I have always been a champion of the freedom of speech, expression and the right to share information. Since net neutrality falls under this category, I feel it does deserve my attention. It means that all the data on the internet must be treated equally by ISPs and governments, regardless of platform, content, user, application, or device.
I think that by not allowing ISPs to fix the speed for consumers, smaller companies can also enter the market. This will create new services. Smaller companies might not be able to pay for the fast lane access that big companies penetrate.
Net neutrality is a cornerstone of open internet, and it should be mandated by law in India and elsewhere so that it prevents broadband providers from practicing data discrimination which is a competitive tactic for them and it deprives people of valuable data and companies of sales.
For example, a lot of the well-to do social network websites were created without much seed capital. Had they been forced to pay extra in order to be on the internet at the same speed as competitors, they may never have become successful.
It is not just me. A lot of groups like consumer rights advocates, software companies and human rights orgs, who believe in the freedom of free speech, and open opportunities for everyone also stand in support of net neutrality. Cable companies should actually be “common carriers,” like public utility companies or public transportation providers, who do not have the privilege and are forbidden by law from discriminating among their users. Municipal broadband might be a solution.
People who are against network neutrality suggest that by forcing ISPs to treat all traffic equally the government will ultimately discourage the investment in new infrastructure, and will also create a disincentive for ISPs to innovate. The up-front costs associated with laying down fiber optic wire, for example, can be very expensive, and critics argue that not being to charge more for that level of access will make the investment more difficult to pay off. All this cannot be the cost of freedom of speech and thought and that’s why net neutrality is important.
Let’s understand this. You are a small company with great ads and SEO. You have spent your time and effort into making these and then, when a prospective customer clicks on an ad, they are redirected to your page but since you’re a small company and haven’t bribed your ISP, the page won’t load. Even if it does, it will be extremely slow. The person might get frustrated eventually and leave. This is the price of not having net neutrality.
Net neutrality is mandatory if we want to say that the consumer still has a choice. If ISPs get to choose for us instead, which sites we see and when, millions of businesses — large and small alike — will suffer, and so will we, the consumers.
Unless the web remains free and open, consumers will have one choice — their ISP’s.
Content marketing is a powerful process of getting in the public eye for the small businesses. Individual bloggers have got their content across to so many people with traffic to their blogs. All these dreams and aspirations will be useless once the ISPs have control over the content you see. You will get garbage ads and content which is not tailored to your needs or interests. How terrifying would that be?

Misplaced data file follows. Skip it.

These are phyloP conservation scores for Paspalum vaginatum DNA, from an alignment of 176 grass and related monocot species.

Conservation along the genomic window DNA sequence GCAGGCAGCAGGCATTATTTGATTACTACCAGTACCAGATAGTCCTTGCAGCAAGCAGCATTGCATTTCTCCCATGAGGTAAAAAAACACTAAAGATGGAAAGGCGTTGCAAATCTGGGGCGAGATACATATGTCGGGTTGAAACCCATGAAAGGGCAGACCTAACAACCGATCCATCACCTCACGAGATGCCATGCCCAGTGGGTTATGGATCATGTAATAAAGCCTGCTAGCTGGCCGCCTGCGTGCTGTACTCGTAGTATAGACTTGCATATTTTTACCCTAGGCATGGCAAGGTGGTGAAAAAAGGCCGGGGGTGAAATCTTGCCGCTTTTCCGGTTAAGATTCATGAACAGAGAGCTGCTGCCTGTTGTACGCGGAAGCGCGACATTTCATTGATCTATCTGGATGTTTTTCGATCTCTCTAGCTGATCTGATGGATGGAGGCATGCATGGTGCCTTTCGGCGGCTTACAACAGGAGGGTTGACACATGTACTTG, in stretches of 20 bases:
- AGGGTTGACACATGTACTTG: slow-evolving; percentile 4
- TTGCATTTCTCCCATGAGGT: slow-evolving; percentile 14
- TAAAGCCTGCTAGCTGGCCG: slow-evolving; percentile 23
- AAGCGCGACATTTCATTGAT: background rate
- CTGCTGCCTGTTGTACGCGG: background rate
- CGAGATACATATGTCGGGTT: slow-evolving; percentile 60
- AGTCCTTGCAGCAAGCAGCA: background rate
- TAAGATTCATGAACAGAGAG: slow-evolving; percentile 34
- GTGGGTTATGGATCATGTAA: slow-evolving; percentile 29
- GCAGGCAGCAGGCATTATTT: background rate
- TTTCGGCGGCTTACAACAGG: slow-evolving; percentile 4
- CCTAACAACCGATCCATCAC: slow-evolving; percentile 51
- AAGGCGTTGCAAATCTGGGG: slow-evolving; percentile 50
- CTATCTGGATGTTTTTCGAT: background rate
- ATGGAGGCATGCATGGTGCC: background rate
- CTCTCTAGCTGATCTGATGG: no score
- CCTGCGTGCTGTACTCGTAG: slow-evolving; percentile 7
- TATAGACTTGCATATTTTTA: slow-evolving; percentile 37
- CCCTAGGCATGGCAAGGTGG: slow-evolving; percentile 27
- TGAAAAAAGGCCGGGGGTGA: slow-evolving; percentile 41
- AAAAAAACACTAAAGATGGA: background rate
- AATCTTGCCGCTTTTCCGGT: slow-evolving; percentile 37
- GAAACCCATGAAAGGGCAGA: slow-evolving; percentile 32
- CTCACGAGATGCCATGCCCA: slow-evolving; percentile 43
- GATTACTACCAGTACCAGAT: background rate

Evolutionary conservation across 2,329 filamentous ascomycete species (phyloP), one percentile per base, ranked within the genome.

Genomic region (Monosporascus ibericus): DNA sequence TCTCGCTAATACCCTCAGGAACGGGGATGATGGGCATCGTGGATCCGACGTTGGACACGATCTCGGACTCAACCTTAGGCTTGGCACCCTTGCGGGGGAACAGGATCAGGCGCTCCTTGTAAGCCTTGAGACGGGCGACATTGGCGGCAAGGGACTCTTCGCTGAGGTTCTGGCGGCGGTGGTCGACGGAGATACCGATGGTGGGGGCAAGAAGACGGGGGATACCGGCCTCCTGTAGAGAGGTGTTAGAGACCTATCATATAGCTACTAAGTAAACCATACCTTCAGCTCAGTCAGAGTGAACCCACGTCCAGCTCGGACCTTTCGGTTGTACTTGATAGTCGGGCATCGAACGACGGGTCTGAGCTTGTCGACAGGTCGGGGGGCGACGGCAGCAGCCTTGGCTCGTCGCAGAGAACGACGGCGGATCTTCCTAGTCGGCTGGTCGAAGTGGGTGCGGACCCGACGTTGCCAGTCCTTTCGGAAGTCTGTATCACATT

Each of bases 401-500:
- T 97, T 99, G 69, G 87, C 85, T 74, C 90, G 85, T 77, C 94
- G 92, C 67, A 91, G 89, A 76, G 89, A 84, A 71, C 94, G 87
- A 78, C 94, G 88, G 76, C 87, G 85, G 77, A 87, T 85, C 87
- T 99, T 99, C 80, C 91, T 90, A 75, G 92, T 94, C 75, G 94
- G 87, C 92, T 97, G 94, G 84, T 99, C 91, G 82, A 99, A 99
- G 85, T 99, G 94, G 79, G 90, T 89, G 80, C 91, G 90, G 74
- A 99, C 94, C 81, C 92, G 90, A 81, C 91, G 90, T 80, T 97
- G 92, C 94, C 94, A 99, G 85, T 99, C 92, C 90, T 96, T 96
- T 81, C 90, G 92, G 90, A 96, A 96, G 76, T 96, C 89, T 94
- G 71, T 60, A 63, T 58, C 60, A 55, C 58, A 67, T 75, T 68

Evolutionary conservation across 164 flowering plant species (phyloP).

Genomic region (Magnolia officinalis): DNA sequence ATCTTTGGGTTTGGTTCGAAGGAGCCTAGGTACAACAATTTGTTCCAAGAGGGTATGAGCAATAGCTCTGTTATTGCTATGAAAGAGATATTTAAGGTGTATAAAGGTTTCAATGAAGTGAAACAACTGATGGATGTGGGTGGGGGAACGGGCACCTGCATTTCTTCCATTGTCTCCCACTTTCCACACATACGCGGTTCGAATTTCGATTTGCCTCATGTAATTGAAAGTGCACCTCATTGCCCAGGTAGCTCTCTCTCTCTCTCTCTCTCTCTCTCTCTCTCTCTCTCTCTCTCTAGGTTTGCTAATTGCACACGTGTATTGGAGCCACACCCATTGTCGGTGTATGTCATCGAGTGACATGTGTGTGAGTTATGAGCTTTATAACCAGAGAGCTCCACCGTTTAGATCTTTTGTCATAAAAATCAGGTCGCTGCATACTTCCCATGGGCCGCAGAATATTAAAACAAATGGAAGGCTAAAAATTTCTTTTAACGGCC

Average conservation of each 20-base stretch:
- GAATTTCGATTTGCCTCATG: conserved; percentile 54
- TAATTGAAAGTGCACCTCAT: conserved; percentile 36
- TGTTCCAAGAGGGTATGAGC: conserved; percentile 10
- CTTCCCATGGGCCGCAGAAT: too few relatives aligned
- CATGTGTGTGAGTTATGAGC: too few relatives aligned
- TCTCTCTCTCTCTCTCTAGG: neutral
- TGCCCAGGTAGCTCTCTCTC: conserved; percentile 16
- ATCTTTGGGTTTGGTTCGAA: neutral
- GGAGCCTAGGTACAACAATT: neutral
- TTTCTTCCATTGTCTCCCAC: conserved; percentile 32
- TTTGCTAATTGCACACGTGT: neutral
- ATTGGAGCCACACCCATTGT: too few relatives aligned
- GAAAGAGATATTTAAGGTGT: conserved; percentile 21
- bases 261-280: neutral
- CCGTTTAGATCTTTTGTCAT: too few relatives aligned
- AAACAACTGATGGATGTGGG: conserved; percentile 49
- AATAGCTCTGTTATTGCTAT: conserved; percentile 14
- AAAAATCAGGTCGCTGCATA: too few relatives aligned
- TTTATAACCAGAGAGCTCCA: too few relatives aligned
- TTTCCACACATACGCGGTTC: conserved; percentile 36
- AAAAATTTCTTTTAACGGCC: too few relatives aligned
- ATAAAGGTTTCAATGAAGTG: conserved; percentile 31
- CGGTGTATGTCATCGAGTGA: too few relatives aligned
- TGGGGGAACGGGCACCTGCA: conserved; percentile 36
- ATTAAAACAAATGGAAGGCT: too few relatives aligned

A lot of the Silicon Valley’s biggest players have very small beginnings. Internet marketing’s biggest (and most profitable) advertising platforms, including Google and Facebook, were highly innovative ideas that the open internet helped grow and propagate. If we did not have net neutrality, these many other technological success stories would never have materialized.
In addition to stifling innovation, the end of net neutrality would limit how marketing channels could evolve over time, limiting advertisers’ reach and making it increasingly difficult for marketers to adapt to changing consumer behavior. Of course, some of the major players could capitalize on these “new” discriminatory business models (a point ISP lobbyists have been pushing hard in Washington), but what about the little guys? Not so much.
If the web is not free, students won’t even be able to conduct research and we will come to a standstill when it comes to innovation. People won’t get what they want to see as it will be very difficult for people creating content to reach people.
It might be a step forward to restore the protection which was set in 2015, but it’s not a silver bullet. ISPs must be open about how traffic is managed over their networks in order for anyone to know when there’s a problem. A crucial role can also be played by local governments if they support competitive municipal and community networks. When consumers have the right to vote with their feet, service providers have a strong incentive not to act in non-neutral ways.
I want the Internet to live up to its promise, fostering innovation, creativity, and freedom. We don’t want ISPs acting as gatekeepers, making special deals with a few companies and inhibiting new competition, innovation, and expression.